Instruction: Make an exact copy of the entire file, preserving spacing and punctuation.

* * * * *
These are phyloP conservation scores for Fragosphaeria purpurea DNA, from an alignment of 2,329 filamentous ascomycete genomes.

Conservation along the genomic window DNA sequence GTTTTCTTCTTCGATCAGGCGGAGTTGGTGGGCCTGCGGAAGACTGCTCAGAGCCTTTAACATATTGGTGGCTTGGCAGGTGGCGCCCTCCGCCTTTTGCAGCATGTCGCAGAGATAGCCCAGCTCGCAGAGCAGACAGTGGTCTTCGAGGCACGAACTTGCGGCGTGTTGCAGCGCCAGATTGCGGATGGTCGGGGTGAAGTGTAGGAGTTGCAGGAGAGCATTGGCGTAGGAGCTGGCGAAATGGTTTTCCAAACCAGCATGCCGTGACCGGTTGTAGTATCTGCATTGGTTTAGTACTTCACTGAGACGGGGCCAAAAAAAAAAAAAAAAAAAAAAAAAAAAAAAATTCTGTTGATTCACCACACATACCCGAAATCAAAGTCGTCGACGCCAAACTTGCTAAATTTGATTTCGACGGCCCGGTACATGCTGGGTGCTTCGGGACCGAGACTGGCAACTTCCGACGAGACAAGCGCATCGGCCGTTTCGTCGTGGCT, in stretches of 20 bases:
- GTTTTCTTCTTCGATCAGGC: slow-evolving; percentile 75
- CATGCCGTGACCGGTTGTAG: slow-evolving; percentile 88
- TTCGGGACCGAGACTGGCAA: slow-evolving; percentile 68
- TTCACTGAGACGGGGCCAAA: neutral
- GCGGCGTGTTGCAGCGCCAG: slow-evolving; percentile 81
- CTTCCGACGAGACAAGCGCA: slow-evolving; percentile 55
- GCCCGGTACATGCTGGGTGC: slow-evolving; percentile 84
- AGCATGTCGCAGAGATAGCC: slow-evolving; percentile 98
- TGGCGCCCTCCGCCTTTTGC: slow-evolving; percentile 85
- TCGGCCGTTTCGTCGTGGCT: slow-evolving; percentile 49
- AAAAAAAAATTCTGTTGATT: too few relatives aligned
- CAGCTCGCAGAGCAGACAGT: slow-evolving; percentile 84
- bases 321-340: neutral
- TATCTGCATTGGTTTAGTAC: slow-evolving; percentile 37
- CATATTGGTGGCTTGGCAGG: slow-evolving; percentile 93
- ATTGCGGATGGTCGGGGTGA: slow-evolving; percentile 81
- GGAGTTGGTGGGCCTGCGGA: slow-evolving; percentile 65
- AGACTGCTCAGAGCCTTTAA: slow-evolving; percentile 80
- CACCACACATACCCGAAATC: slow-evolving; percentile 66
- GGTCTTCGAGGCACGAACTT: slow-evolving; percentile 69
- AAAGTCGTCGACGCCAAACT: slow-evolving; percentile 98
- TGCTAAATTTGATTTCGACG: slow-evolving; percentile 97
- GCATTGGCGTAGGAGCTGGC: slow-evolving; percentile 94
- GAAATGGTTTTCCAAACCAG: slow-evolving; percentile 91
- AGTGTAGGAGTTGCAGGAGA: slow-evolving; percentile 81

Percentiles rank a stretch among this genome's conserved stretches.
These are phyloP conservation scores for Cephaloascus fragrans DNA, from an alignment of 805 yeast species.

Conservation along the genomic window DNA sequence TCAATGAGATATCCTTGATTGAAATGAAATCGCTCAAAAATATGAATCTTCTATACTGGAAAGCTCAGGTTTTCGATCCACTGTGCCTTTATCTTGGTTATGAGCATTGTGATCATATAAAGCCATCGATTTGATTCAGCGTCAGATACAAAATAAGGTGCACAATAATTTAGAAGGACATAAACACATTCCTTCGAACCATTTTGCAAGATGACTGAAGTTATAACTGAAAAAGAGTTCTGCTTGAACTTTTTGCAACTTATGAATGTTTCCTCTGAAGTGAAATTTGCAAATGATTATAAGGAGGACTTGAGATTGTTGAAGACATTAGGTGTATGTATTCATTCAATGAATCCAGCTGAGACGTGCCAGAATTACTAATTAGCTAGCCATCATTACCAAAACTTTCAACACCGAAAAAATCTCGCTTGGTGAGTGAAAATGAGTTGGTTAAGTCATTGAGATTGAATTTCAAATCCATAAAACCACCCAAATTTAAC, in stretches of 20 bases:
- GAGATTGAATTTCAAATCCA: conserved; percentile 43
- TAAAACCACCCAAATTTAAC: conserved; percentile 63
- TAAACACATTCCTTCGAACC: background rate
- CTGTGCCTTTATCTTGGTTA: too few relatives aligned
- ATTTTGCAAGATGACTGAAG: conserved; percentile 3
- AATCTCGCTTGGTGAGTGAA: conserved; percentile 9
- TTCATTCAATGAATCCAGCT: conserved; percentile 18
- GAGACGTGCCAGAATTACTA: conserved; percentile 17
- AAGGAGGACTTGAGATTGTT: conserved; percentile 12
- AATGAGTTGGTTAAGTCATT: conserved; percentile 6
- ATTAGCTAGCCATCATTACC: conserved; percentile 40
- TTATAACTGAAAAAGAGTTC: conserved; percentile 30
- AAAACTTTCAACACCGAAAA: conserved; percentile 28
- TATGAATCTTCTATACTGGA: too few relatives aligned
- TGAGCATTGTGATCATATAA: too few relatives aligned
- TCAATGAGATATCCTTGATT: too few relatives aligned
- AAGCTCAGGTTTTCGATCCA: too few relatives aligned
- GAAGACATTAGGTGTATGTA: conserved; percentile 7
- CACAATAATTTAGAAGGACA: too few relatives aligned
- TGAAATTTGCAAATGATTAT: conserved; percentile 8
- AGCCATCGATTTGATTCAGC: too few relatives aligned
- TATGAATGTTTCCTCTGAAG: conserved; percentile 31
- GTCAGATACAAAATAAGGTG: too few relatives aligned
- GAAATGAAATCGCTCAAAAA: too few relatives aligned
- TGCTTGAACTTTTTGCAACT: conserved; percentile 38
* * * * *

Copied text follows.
These are phyloP conservation scores for Fragosphaeria purpurea DNA, from an alignment of 2,329 filamentous ascomycete genomes.

Conservation along the genomic window DNA sequence GTTTTCTTCTTCGATCAGGCGGAGTTGGTGGGCCTGCGGAAGACTGCTCAGAGCCTTTAACATATTGGTGGCTTGGCAGGTGGCGCCCTCCGCCTTTTGCAGCATGTCGCAGAGATAGCCCAGCTCGCAGAGCAGACAGTGGTCTTCGAGGCACGAACTTGCGGCGTGTTGCAGCGCCAGATTGCGGATGGTCGGGGTGAAGTGTAGGAGTTGCAGGAGAGCATTGGCGTAGGAGCTGGCGAAATGGTTTTCCAAACCAGCATGCCGTGACCGGTTGTAGTATCTGCATTGGTTTAGTACTTCACTGAGACGGGGCCAAAAAAAAAAAAAAAAAAAAAAAAAAAAAAAATTCTGTTGATTCACCACACATACCCGAAATCAAAGTCGTCGACGCCAAACTTGCTAAATTTGATTTCGACGGCCCGGTACATGCTGGGTGCTTCGGGACCGAGACTGGCAACTTCCGACGAGACAAGCGCATCGGCCGTTTCGTCGTGGCT, in stretches of 20 bases:
- GTTTTCTTCTTCGATCAGGC: slow-evolving; percentile 75
- CATGCCGTGACCGGTTGTAG: slow-evolving; percentile 88
- TTCGGGACCGAGACTGGCAA: slow-evolving; percentile 68
- TTCACTGAGACGGGGCCAAA: neutral
- GCGGCGTGTTGCAGCGCCAG: slow-evolving; percentile 81
- CTTCCGACGAGACAAGCGCA: slow-evolving; percentile 55
- GCCCGGTACATGCTGGGTGC: slow-evolving; percentile 84
- AGCATGTCGCAGAGATAGCC: slow-evolving; percentile 98
- TGGCGCCCTCCGCCTTTTGC: slow-evolving; percentile 85
- TCGGCCGTTTCGTCGTGGCT: slow-evolving; percentile 49
- AAAAAAAAATTCTGTTGATT: too few relatives aligned
- CAGCTCGCAGAGCAGACAGT: slow-evolving; percentile 84
- bases 321-340: neutral
- TATCTGCATTGGTTTAGTAC: slow-evolving; percentile 37
- CATATTGGTGGCTTGGCAGG: slow-evolving; percentile 93
- ATTGCGGATGGTCGGGGTGA: slow-evolving; percentile 81
- GGAGTTGGTGGGCCTGCGGA: slow-evolving; percentile 65
- AGACTGCTCAGAGCCTTTAA: slow-evolving; percentile 80
- CACCACACATACCCGAAATC: slow-evolving; percentile 66
- GGTCTTCGAGGCACGAACTT: slow-evolving; percentile 69
- AAAGTCGTCGACGCCAAACT: slow-evolving; percentile 98
- TGCTAAATTTGATTTCGACG: slow-evolving; percentile 97
- GCATTGGCGTAGGAGCTGGC: slow-evolving; percentile 94
- GAAATGGTTTTCCAAACCAG: slow-evolving; percentile 91
- AGTGTAGGAGTTGCAGGAGA: slow-evolving; percentile 81

Percentiles rank a stretch among this genome's conserved stretches.
These are phyloP conservation scores for Cephaloascus fragrans DNA, from an alignment of 805 yeast species.

Conservation along the genomic window DNA sequence TCAATGAGATATCCTTGATTGAAATGAAATCGCTCAAAAATATGAATCTTCTATACTGGAAAGCTCAGGTTTTCGATCCACTGTGCCTTTATCTTGGTTATGAGCATTGTGATCATATAAAGCCATCGATTTGATTCAGCGTCAGATACAAAATAAGGTGCACAATAATTTAGAAGGACATAAACACATTCCTTCGAACCATTTTGCAAGATGACTGAAGTTATAACTGAAAAAGAGTTCTGCTTGAACTTTTTGCAACTTATGAATGTTTCCTCTGAAGTGAAATTTGCAAATGATTATAAGGAGGACTTGAGATTGTTGAAGACATTAGGTGTATGTATTCATTCAATGAATCCAGCTGAGACGTGCCAGAATTACTAATTAGCTAGCCATCATTACCAAAACTTTCAACACCGAAAAAATCTCGCTTGGTGAGTGAAAATGAGTTGGTTAAGTCATTGAGATTGAATTTCAAATCCATAAAACCACCCAAATTTAAC, in stretches of 20 bases:
- GAGATTGAATTTCAAATCCA: conserved; percentile 43
- TAAAACCACCCAAATTTAAC: conserved; percentile 63
- TAAACACATTCCTTCGAACC: background rate
- CTGTGCCTTTATCTTGGTTA: too few relatives aligned
- ATTTTGCAAGATGACTGAAG: conserved; percentile 3
- AATCTCGCTTGGTGAGTGAA: conserved; percentile 9
- TTCATTCAATGAATCCAGCT: conserved; percentile 18
- GAGACGTGCCAGAATTACTA: conserved; percentile 17
- AAGGAGGACTTGAGATTGTT: conserved; percentile 12
- AATGAGTTGGTTAAGTCATT: conserved; percentile 6
- ATTAGCTAGCCATCATTACC: conserved; percentile 40
- TTATAACTGAAAAAGAGTTC: conserved; percentile 30
- AAAACTTTCAACACCGAAAA: conserved; percentile 28
- TATGAATCTTCTATACTGGA: too few relatives aligned
- TGAGCATTGTGATCATATAA: too few relatives aligned
- TCAATGAGATATCCTTGATT: too few relatives aligned
- AAGCTCAGGTTTTCGATCCA: too few relatives aligned
- GAAGACATTAGGTGTATGTA: conserved; percentile 7
- CACAATAATTTAGAAGGACA: too few relatives aligned
- TGAAATTTGCAAATGATTAT: conserved; percentile 8
- AGCCATCGATTTGATTCAGC: too few relatives aligned
- TATGAATGTTTCCTCTGAAG: conserved; percentile 31
- GTCAGATACAAAATAAGGTG: too few relatives aligned
- GAAATGAAATCGCTCAAAAA: too few relatives aligned
- TGCTTGAACTTTTTGCAACT: conserved; percentile 38